More particularly, FIG. 3 shows a blank, generally designated "B," stamped from conductive sheet metal material and from which ground plate 32 is formed. Blank "B" is generally T-shaped and includes a leg or stem portion 42 which will form a blade portion for ground plate 32. The blade portion includes an aperture 44 through which posts 34 (FIG. 2) of terminal blocks 30a and 30b extend. A pair of wings or arms 46 project outwardly at one end of leg 42 generally at each opposite edge thereof. These wings will form the positioning arms of the ground plate, as will be seen hereinafter. Lastly, barbs or teeth 49 are stamped at the opposite edges of blade portion 42 to facilitate holding the subassembly of the ground plate and terminal blocks 30a and 30b within the housing.
Reference now is made to FIG. 4 wherein wings 46 of blank "B" in FIG. 3 now will be referred to as two pairs of positioning arms 50a and 50b. The pair of positioning arms 50a are at the extreme end of ground plate 32 opposite blade portion 42. The pair of positioning arms 50b are located slightly forward of arms 50a . If desired, the arms 50a and 50b could be spaced inwardly from the end of ground plate 32 so that the ground plate extends along cable 40 at the point where the metallic shield 56 of the cable is separated from the inner dielectric layer 54.
In essence, ground plate 32 is provided with a pair of opposed positioning arms 50a at opposite edges of the plate for positioning a pair of coaxial cables, as well as providing a pair of the opposed positioning arms 50a and 50b on each opposite side of the plate. One pair 50a is located at the extreme rear distal end of blade portion 42, and the other pair 50b is located slightly spaced longitudinally forward of the first pair. With this structure, the ground plate can terminate from one to four coaxial cables depending on the specifications of the connector. In some computer applications, three cables may be used to carry the red, green and blue chroma signals for a monitor. A fourth cable might be used for flat screen monitors for carrying the pixel clock timing signals.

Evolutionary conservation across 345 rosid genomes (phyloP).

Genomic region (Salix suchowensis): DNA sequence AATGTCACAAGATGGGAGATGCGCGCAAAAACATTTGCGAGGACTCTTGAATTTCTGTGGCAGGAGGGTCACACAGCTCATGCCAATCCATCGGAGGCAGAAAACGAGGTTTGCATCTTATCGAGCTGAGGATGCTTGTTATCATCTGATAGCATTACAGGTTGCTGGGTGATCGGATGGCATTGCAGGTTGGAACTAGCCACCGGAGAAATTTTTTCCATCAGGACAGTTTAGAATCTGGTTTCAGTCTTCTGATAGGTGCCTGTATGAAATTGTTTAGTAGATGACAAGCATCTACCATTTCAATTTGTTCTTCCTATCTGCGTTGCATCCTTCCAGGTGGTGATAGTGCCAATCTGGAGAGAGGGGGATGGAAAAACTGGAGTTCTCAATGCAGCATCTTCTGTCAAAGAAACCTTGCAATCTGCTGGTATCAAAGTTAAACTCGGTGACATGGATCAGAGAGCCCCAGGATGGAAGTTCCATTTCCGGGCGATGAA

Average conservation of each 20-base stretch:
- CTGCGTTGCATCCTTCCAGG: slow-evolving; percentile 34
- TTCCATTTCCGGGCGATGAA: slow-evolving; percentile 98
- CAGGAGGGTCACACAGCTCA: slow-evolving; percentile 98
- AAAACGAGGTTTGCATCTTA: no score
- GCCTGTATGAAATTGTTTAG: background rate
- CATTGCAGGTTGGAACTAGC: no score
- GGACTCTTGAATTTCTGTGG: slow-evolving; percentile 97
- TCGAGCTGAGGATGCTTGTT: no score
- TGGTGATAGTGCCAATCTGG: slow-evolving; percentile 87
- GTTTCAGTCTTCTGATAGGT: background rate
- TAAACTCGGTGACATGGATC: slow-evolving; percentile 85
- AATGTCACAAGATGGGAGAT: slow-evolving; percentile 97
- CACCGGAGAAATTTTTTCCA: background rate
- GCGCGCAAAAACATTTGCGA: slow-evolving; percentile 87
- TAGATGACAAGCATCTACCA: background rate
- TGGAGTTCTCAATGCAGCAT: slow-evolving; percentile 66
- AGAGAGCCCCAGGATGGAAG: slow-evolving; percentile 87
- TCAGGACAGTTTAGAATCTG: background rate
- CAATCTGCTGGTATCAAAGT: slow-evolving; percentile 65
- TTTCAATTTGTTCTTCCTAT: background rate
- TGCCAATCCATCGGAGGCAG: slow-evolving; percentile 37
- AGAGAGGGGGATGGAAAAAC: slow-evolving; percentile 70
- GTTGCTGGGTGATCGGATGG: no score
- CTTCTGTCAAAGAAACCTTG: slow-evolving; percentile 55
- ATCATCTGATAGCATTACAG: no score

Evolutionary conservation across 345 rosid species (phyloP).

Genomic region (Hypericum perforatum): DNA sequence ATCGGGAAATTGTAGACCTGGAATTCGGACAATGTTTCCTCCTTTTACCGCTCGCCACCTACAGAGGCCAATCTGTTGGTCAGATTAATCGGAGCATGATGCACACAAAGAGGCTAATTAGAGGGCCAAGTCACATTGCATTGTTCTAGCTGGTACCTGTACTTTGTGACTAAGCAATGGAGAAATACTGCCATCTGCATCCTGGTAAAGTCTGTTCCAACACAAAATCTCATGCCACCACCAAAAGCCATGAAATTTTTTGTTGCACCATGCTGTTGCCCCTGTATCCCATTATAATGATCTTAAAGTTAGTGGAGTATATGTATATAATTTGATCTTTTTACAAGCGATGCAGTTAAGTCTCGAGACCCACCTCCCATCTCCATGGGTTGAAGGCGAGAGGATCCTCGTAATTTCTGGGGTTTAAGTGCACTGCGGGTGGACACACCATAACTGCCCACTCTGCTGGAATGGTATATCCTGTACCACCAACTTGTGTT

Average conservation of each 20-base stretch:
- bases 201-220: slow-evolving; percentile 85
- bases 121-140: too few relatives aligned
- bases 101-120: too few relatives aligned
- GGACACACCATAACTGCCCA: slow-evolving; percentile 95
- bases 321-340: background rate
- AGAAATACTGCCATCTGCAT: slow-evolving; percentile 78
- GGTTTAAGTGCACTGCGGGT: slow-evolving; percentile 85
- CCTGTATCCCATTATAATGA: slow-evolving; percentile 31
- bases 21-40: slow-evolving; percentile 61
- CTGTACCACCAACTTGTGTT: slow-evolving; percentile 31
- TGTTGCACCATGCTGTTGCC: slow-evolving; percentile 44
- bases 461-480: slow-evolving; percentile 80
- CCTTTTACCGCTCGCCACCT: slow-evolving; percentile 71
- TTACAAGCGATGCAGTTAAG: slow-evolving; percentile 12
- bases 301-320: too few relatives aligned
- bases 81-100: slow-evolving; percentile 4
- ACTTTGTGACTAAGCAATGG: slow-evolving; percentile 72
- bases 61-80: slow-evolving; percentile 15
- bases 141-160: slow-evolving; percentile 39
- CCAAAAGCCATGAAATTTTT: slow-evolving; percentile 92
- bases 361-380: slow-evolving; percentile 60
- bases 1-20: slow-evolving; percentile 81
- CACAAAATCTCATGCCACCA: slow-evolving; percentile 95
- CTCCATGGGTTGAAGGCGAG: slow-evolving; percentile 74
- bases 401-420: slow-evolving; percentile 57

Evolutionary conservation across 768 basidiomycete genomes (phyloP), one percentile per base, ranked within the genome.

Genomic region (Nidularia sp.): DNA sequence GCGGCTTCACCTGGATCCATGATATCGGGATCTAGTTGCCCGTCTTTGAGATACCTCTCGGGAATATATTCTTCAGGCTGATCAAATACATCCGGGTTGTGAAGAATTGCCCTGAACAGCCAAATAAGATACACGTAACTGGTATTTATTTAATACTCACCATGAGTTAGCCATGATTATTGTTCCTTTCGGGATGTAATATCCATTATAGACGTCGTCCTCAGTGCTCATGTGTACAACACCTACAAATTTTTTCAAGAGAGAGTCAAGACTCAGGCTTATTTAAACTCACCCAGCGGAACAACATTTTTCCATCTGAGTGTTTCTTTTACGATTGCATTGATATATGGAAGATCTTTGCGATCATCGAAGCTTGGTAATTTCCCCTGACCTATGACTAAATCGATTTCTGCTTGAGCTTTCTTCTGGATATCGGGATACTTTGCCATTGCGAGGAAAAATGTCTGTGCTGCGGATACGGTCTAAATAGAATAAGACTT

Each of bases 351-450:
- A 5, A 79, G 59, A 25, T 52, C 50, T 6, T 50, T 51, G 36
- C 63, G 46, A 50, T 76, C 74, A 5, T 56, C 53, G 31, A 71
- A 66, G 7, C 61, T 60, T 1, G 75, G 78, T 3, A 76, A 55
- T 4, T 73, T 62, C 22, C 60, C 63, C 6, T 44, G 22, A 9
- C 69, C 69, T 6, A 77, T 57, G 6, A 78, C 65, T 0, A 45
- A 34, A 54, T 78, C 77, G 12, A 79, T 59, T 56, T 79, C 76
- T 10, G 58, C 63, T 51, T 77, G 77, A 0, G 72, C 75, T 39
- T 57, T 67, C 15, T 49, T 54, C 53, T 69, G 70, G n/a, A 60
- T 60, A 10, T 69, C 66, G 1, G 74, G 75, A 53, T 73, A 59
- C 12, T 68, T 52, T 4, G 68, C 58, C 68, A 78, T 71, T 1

FIG. 4 also shows that each of the coaxial cables 40 typically includes a center conductor or core 52 surrounded by a tube-like inner dielectric 54. A metallic shield in the form of a tubular metallic braid 56 surrounds inner dielectric 54. An insulating jacket 58, as of plastic or the like, surrounds metallic braid 56 to form the overall composite coaxial cable 40. It can be seen that center conductor/core 52 of coaxial cable 40 has been stripped to expose a given length thereof which is soldered to the inner end 38a (FIG. 9) of one of the high speed signal transmission terminals 38 (FIG. 2). The outer insulating jacket 58 of the cable also has been cut-back to expose a given length of the metallic shield 56. Therefore, the exposed shield can be soldered to one of the gripping arms 50a or 50b of ground plate 32.
Still referring to FIG. 4, after ground plate 32 has been stamped from a stock of sheet metal material, the metallic shield 56 of one of the coaxial cables 40 is pulled away or spread from dielectric 54 and placed on top of one of the end-most positioning arms 50a as seen in FIG. 4. Since the metallic shield of the coaxial cable shown herein comprises a metallic braid, the braid is spread across the one positioning arm 50a , preferably from the distal end or tip of the arm to approximately the center of the blade portion 42 of ground plate 32. Dielectric 54 and conductor/core 52 also can be bent upwardly as shown in FIG. 4 to further separate the metallic braid from the inner dielectric. The dielectric then is soldered to the one positioning arm, as at "S." It should be understood that by separating the metallic braid from the inner dielectric, as shown, the heat required for the soldering process can be isolated from the inner dielectric to prevent any damage thereto.
FIG. 5 shows the next step in the process, wherein the metallic braid 56 of a second coaxial cable 40' is soldered to the other end-most positioning arm 50a. Again, the inner dielectric is bent upwardly, and the metallic shield is spread over the arm prior to soldering.